Health Promotion Journal of Australia Health Promotion Journal of Australia Society
Journal of the Australian Health Promotion Association
RESEARCH ARTICLE

A snapshot of physical activity programs targeting Aboriginal and Torres Strait Islander people in Australia

Rona Macniven A C , Michelle Elwell B , Kathy Ride B , Adrian Bauman A and Justin Richards A
+ Author Affiliations
- Author Affiliations

A Prevention Research Collaboration, School of Public Health, Sydney Medical School (6N52), Level 6 The Hub, Charles Perkins Centre (D17), University of Sydney, NSW 2006, Australia.

B Australian Indigenous HealthInfoNet, Edith Cowan University, 2 Bradford Street, Mount Lawley, WA 6050, Australia.

C Corresponding author. Email: rona.macniven@sydney.edu.au

Health Promotion Journal of Australia - https://doi.org/10.1071/HE16036
Submitted: 2 May 2016  Accepted: 11 November 2016   Published online: 19 January 2017

Abstract

Issue addressed: Participation in physical activity programs can be an effective strategy to reduce chronic disease risk factors and improve broader social outcomes. Health and social outcomes are worse among Aboriginal and Torres Strait Islanders than non-Indigenous Australians, who represent an important group for culturally specific programs. The extent of current practice in physical activity programs is largely unknown. This study identifies such programs targeting this population group and describes their characteristics.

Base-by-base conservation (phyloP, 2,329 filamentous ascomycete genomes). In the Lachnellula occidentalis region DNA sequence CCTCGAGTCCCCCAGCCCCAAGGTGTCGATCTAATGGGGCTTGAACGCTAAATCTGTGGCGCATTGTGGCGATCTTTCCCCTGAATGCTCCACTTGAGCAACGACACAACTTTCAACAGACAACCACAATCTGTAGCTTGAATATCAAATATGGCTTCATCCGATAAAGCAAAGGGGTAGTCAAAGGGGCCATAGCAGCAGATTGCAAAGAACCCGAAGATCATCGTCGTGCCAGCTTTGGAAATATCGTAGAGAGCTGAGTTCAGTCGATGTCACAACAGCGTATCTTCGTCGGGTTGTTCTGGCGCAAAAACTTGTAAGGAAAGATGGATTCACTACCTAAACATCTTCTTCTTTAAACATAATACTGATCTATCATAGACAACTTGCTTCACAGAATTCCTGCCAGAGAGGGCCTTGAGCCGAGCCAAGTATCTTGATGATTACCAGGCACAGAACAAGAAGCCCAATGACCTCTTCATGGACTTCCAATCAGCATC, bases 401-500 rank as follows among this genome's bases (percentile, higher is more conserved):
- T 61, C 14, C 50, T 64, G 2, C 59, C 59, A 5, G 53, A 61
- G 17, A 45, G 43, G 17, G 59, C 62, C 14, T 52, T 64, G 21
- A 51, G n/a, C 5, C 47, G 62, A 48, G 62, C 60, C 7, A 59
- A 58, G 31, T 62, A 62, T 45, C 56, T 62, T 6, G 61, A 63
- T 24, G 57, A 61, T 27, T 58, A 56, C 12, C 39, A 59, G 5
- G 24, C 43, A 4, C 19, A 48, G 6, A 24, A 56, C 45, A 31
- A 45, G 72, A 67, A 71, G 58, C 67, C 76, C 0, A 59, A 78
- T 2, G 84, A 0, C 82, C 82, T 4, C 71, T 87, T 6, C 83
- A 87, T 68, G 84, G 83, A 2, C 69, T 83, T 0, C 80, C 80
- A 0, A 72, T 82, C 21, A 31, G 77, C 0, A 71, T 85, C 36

Methods: Bibliographic and Internet searches and snowball sampling identified eligible programs operating between 2012 and 2015 in Australia (phase 1). Program coordinators were contacted to verify sourced information (phase 2). Descriptive characteristics were documented for each program.

Results: A total of 110 programs were identified across urban, rural and remote locations within all states and territories. Only 11 programs were located through bibliographic sources; the remainder through Internet searches. The programs aimed to influence physical activity for health or broader social outcomes. Sixty five took place in community settings and most involved multiple sectors such as sport, health and education. Almost all were free for participants and involved Indigenous stakeholders. The majority received Government funding and had commenced within the last decade. More than 20 programs reached over 1000 people each; 14 reached 0–100 participants. Most included process or impact evaluation indicators, typically reflecting their aims.

Conclusion: This snapshot provides a comprehensive description of current physical activity program provision for Aboriginal and Torres Strait Islander people across Australia. The majority of programs were only identified through the grey literature. Many programs collect evaluation data, yet this is underrepresented in academic literature.

So what?: Capturing current practice can inform future efforts to increase the impact of physical activity programs to improve health and social indicators. Targeted, culturally relevant programs are essential to reduce levels of disadvantage experienced by Aboriginal and Torres Strait Islanders.

Key words: chronic disease, participation, program evaluation.


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